Haemochromatosis is a genetically inherited condition where the body cannot get rid of excess iron. Excess iron is then stored in organs and soft tissue. If left untreated this can damage the body leading to an increased risk of cancer or organ failure. 

Despite it being the most common genetically inherited condition many people are unaware of is existence and affects. Haemochromatosis affects approximately 1 in 150 people.

Haemochromatosis Awareness Week aims to raise knowledge of the condition, promote testing and the support options available from healthcare professionals.


Not everyone who has genetic Haemochromatosis will develop symptoms. Even those with symptoms can be affected in different ways.

Men are more likely than women to develop organ damage and it can take many years for iron build up to damaging levels in the body.  People are often unaware that Haemochromatosis is in their family genetics and detection is identified during blood tests that are undertaken for other health conditions or monitoring.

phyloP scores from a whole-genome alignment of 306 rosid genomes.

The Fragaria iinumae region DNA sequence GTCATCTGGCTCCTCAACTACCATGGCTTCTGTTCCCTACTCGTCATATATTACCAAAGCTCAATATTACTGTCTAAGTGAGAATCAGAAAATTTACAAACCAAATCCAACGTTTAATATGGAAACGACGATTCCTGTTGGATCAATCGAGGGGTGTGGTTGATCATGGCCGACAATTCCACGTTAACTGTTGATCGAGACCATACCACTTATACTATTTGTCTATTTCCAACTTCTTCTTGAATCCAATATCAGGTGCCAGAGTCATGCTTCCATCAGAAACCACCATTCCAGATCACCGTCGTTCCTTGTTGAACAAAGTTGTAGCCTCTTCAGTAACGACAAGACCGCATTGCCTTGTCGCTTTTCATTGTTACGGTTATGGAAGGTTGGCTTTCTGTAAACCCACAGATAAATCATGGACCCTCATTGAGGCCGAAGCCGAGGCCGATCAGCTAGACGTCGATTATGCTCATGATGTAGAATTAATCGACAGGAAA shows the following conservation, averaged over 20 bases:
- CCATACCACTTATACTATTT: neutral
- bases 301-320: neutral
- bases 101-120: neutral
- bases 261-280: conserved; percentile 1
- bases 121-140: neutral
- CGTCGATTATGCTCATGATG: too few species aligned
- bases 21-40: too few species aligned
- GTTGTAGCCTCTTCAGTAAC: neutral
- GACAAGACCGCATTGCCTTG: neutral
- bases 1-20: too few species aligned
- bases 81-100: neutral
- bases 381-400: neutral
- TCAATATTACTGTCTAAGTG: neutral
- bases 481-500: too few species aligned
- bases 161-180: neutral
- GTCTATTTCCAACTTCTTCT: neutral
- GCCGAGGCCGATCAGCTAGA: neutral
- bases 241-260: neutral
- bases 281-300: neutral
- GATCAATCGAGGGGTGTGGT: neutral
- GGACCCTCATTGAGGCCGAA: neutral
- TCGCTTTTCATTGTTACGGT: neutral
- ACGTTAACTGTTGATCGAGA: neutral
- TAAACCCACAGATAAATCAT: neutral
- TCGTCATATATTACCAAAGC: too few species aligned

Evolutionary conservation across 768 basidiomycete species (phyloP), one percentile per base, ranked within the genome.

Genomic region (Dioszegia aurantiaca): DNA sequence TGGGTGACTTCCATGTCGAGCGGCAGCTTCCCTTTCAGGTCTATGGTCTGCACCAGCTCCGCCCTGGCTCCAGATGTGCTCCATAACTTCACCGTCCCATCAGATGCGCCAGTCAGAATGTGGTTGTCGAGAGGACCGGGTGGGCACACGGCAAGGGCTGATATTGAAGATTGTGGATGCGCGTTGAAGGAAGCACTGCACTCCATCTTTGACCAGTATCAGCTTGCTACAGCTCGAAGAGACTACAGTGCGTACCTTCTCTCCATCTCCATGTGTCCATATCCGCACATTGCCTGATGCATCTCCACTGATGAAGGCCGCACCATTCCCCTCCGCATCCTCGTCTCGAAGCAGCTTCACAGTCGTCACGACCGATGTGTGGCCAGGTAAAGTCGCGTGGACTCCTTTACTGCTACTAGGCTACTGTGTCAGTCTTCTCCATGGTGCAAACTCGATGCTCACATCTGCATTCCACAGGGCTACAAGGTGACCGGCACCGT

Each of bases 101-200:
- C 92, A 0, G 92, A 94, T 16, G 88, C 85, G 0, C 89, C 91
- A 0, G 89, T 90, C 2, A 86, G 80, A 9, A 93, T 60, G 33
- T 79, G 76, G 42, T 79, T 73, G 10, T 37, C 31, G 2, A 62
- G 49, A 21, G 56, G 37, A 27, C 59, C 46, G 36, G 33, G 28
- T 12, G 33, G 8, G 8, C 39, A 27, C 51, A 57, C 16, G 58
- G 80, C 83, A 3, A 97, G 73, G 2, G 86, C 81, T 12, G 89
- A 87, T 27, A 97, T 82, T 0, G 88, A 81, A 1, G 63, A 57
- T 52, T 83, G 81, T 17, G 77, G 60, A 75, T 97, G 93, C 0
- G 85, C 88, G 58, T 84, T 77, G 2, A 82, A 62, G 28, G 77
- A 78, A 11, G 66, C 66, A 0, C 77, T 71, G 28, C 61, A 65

Diagnosed early, Haemochromatosis is manageable and not life-limiting. The most common treatment is regular venesection (“blood donation”).


Common symptoms of Haemochromatosis include:

  • Tiredness, fatigue or weakness.
  • Joint pain.
  • Liver disorders.
  • Stomach pain or discomfort.

Other symptoms of Haemochromatosis may include:

  • Skin itchiness, rashes or ‘bronzing’ of the skin.
  • Heart problems including irregular heartbeat and shortness of breath.
  • Loss if sex drive or menstrual problems in women.
  • Diabetes.

Managing and treatment

Once genetic haemochromatosis is diagnosed, then your healthcare professional will arrange a plan of treatment. This could include venesection, regular blood tests and Fibroscan (to check your liver health and detect any early signs of liver damage).

Ongoing regular appointments with healthcare professionals will ensure that your haemochromatosis is being managed for your individual needs.

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